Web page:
• Sarah

What does your business say about you?

>> What you say could be the difference between interest or disregard <<


'Award winning'


As the white van - with one wheel cap missing - drove past, I tried to get my head around this.


The name of the company was emblazoned across the side. And below was written, in italics, this bold statement.


Award winning.


That's it.


Nothing else to suggest which award. Or when they'd won it. Or how it might be relevant to the people who happened to glance at this statement.


There's a saying: The more you tell the more you sell.


But if what you say says nothing at all then you are just wasting valuable advertising space.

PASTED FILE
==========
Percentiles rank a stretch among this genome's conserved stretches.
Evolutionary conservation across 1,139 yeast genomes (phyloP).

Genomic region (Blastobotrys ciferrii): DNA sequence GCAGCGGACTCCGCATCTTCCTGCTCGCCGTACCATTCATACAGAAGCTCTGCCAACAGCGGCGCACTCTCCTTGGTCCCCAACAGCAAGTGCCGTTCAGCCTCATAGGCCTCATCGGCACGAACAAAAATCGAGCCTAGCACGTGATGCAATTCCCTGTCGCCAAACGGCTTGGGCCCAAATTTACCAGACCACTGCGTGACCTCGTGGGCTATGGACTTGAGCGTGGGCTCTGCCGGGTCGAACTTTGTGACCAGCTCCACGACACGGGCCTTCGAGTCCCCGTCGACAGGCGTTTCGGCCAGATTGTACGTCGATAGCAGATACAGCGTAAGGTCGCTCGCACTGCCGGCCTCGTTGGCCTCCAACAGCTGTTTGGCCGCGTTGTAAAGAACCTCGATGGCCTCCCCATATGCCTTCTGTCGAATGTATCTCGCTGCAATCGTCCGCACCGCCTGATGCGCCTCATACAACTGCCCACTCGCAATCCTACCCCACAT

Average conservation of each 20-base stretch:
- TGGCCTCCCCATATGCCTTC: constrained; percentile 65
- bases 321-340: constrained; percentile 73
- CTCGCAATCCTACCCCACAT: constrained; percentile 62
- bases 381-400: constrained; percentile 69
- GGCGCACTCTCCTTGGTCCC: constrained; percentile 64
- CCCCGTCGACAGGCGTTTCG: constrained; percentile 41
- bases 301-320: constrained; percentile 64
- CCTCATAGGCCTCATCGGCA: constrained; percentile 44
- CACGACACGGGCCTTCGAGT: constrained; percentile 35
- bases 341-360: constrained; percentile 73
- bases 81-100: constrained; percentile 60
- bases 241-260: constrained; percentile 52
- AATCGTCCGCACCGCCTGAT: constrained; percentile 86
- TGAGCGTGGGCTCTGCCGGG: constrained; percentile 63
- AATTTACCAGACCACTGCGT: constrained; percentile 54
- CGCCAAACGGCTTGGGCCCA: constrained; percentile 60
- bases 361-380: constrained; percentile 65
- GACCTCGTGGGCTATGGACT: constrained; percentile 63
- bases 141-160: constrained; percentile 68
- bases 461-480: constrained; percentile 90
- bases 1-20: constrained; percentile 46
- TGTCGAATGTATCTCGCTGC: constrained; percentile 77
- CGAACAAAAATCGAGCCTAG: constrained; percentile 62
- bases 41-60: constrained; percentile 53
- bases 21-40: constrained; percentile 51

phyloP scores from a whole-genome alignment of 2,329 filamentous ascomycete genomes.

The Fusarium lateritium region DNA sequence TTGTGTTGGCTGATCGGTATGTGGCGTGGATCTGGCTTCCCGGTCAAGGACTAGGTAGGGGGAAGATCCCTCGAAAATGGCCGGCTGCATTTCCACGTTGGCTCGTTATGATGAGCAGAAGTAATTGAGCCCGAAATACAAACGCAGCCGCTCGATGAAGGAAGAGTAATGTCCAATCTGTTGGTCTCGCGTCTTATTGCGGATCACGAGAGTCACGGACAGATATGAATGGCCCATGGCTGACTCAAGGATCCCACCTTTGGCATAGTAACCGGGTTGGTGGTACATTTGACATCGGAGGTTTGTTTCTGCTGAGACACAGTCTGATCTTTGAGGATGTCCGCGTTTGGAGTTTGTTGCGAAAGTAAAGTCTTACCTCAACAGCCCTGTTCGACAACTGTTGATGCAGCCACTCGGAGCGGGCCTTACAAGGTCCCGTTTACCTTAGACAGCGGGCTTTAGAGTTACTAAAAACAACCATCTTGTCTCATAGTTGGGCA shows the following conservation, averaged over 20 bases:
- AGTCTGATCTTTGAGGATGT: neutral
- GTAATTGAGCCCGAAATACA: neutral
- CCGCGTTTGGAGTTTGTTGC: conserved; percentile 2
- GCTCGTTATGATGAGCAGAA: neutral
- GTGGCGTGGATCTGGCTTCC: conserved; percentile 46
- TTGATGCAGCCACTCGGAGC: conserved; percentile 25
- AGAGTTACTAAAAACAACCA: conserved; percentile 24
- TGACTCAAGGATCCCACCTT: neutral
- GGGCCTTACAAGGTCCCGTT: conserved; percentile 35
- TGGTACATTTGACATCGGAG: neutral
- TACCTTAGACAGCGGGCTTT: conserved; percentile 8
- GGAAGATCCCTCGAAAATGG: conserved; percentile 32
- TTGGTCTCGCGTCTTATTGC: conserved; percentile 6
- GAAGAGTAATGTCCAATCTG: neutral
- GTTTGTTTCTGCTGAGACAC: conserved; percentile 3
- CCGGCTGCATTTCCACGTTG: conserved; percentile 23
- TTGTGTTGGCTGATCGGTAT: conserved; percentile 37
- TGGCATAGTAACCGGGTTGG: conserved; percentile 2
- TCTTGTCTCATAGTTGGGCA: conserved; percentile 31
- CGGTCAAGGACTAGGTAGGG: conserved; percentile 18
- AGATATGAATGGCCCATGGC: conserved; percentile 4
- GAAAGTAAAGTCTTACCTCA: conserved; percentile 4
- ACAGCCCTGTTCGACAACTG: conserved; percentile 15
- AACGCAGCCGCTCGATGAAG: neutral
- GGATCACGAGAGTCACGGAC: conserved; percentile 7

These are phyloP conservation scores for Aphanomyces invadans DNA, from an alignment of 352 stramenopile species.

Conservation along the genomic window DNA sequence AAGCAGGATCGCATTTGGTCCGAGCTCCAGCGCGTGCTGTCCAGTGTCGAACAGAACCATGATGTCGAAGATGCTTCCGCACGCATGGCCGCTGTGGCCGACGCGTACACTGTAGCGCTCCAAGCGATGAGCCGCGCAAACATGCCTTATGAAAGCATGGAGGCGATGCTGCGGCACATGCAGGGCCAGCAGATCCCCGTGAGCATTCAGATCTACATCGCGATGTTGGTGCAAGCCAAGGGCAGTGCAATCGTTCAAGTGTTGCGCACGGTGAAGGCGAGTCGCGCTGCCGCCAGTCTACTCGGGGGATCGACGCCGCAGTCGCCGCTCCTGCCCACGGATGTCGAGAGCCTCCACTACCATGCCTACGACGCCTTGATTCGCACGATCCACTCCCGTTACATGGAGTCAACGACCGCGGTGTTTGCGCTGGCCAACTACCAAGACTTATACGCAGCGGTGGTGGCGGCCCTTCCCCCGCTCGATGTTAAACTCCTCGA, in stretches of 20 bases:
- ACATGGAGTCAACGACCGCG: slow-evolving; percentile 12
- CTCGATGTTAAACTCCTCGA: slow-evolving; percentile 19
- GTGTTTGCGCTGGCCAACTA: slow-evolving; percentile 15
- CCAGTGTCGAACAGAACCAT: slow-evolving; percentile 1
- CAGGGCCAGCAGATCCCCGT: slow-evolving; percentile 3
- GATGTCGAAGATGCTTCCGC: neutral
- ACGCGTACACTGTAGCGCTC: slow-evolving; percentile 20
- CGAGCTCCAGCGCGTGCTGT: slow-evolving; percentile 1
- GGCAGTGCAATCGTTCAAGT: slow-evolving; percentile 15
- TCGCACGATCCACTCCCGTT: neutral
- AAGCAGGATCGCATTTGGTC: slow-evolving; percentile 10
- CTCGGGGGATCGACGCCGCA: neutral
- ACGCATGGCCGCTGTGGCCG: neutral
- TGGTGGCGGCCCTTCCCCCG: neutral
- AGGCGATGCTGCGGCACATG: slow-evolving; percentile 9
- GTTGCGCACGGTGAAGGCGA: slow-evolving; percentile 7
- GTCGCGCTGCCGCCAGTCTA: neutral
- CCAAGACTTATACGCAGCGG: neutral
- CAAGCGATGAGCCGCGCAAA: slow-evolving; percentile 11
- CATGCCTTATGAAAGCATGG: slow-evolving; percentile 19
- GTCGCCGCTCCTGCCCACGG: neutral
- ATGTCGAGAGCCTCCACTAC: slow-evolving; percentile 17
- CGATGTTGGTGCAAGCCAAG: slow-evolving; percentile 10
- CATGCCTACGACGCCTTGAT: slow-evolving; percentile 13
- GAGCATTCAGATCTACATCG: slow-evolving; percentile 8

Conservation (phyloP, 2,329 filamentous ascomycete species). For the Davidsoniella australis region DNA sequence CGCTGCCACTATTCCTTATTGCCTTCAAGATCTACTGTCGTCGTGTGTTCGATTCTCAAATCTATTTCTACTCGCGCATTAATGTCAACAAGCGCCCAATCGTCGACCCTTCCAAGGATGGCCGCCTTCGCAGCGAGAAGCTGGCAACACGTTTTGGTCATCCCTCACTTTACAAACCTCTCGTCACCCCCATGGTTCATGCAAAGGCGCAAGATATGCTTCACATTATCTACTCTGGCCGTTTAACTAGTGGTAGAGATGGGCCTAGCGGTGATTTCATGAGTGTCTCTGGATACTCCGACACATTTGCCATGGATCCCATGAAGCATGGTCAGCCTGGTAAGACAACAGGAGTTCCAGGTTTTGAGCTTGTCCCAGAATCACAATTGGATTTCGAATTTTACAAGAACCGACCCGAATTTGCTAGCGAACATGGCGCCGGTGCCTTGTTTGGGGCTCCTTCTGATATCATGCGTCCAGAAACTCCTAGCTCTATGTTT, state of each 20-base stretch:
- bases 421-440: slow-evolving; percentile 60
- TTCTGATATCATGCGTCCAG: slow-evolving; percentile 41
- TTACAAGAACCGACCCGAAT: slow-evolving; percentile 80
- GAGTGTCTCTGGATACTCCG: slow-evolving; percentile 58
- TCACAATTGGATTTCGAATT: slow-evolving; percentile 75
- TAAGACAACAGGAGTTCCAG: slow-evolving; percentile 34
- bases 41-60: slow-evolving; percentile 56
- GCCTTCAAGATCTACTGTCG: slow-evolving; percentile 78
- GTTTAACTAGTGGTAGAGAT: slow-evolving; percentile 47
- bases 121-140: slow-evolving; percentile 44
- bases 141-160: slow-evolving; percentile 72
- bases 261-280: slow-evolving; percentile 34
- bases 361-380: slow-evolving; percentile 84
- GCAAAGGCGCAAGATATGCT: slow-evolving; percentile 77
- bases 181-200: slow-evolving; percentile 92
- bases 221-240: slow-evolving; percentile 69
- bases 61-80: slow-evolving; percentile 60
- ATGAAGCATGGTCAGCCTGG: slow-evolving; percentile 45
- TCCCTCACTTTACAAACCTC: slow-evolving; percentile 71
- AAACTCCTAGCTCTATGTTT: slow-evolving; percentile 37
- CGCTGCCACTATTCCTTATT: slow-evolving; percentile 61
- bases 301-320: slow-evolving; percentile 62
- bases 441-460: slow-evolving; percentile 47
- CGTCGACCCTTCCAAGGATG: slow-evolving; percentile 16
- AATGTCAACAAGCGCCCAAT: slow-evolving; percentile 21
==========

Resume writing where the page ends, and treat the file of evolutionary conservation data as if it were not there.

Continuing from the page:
Today's small business tip is: be specific.


I always think of it like this: if what you say can be copied by anyone else without any change, then you've not been specific enough.


For example, this particular builder may well have been an award winner - if so, he'd be better placed to include what award he'd won. This would lend credibility and give the casual glancer something to remember them by.


Consider this also for your collateral or website. Be specific. Be unique.


Something else worth noting was the state of the guys van.


Not only was a wheel cap missing, exposing the rusty wheel underneath, but the van itself was filthy.


Mentally matching 'award winning' with a rust ridden and filthy van is itself an oxymoron.


If you want advice on how to stand out from the competition, without spending a fortune, just drop me an email.


Best, Sarah

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